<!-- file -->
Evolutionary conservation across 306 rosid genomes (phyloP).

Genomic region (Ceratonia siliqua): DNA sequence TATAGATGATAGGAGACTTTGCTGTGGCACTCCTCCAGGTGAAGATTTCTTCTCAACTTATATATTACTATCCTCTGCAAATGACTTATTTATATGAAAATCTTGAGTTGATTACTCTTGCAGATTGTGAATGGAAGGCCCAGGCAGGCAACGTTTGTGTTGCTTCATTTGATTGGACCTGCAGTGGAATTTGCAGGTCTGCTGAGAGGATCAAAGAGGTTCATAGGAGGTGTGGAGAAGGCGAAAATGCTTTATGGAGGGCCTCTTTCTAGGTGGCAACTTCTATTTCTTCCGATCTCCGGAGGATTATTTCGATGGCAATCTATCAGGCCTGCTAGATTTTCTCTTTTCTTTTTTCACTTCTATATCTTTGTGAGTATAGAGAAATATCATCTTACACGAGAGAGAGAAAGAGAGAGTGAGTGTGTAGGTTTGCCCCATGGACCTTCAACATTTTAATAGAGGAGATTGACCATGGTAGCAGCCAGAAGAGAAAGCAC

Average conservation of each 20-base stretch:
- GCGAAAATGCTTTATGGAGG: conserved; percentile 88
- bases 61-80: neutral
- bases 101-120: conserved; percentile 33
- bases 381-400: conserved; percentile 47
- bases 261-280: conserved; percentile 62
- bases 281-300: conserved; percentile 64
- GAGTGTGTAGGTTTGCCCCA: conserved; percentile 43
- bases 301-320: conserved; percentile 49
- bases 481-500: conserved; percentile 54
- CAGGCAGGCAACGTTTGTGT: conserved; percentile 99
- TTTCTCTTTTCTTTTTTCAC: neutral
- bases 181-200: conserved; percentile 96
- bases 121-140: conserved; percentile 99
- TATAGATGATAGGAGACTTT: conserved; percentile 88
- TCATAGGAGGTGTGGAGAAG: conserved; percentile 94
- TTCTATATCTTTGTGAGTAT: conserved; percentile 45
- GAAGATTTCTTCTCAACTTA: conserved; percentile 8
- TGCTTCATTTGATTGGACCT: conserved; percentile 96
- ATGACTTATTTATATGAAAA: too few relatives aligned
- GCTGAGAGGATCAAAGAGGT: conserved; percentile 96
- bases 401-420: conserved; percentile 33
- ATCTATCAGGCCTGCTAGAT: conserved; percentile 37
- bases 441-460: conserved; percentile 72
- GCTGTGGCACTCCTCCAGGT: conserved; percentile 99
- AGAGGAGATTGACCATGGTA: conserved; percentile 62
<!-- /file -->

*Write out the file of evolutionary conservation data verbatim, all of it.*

Evolutionary conservation across 306 rosid genomes (phyloP).

Genomic region (Ceratonia siliqua): DNA sequence TATAGATGATAGGAGACTTTGCTGTGGCACTCCTCCAGGTGAAGATTTCTTCTCAACTTATATATTACTATCCTCTGCAAATGACTTATTTATATGAAAATCTTGAGTTGATTACTCTTGCAGATTGTGAATGGAAGGCCCAGGCAGGCAACGTTTGTGTTGCTTCATTTGATTGGACCTGCAGTGGAATTTGCAGGTCTGCTGAGAGGATCAAAGAGGTTCATAGGAGGTGTGGAGAAGGCGAAAATGCTTTATGGAGGGCCTCTTTCTAGGTGGCAACTTCTATTTCTTCCGATCTCCGGAGGATTATTTCGATGGCAATCTATCAGGCCTGCTAGATTTTCTCTTTTCTTTTTTCACTTCTATATCTTTGTGAGTATAGAGAAATATCATCTTACACGAGAGAGAGAAAGAGAGAGTGAGTGTGTAGGTTTGCCCCATGGACCTTCAACATTTTAATAGAGGAGATTGACCATGGTAGCAGCCAGAAGAGAAAGCAC

Average conservation of each 20-base stretch:
- GCGAAAATGCTTTATGGAGG: conserved; percentile 88
- bases 61-80: neutral
- bases 101-120: conserved; percentile 33
- bases 381-400: conserved; percentile 47
- bases 261-280: conserved; percentile 62
- bases 281-300: conserved; percentile 64
- GAGTGTGTAGGTTTGCCCCA: conserved; percentile 43
- bases 301-320: conserved; percentile 49
- bases 481-500: conserved; percentile 54
- CAGGCAGGCAACGTTTGTGT: conserved; percentile 99
- TTTCTCTTTTCTTTTTTCAC: neutral
- bases 181-200: conserved; percentile 96
- bases 121-140: conserved; percentile 99
- TATAGATGATAGGAGACTTT: conserved; percentile 88
- TCATAGGAGGTGTGGAGAAG: conserved; percentile 94
- TTCTATATCTTTGTGAGTAT: conserved; percentile 45
- GAAGATTTCTTCTCAACTTA: conserved; percentile 8
- TGCTTCATTTGATTGGACCT: conserved; percentile 96
- ATGACTTATTTATATGAAAA: too few relatives aligned
- GCTGAGAGGATCAAAGAGGT: conserved; percentile 96
- bases 401-420: conserved; percentile 33
- ATCTATCAGGCCTGCTAGAT: conserved; percentile 37
- bases 441-460: conserved; percentile 72
- GCTGTGGCACTCCTCCAGGT: conserved; percentile 99
- AGAGGAGATTGACCATGGTA: conserved; percentile 62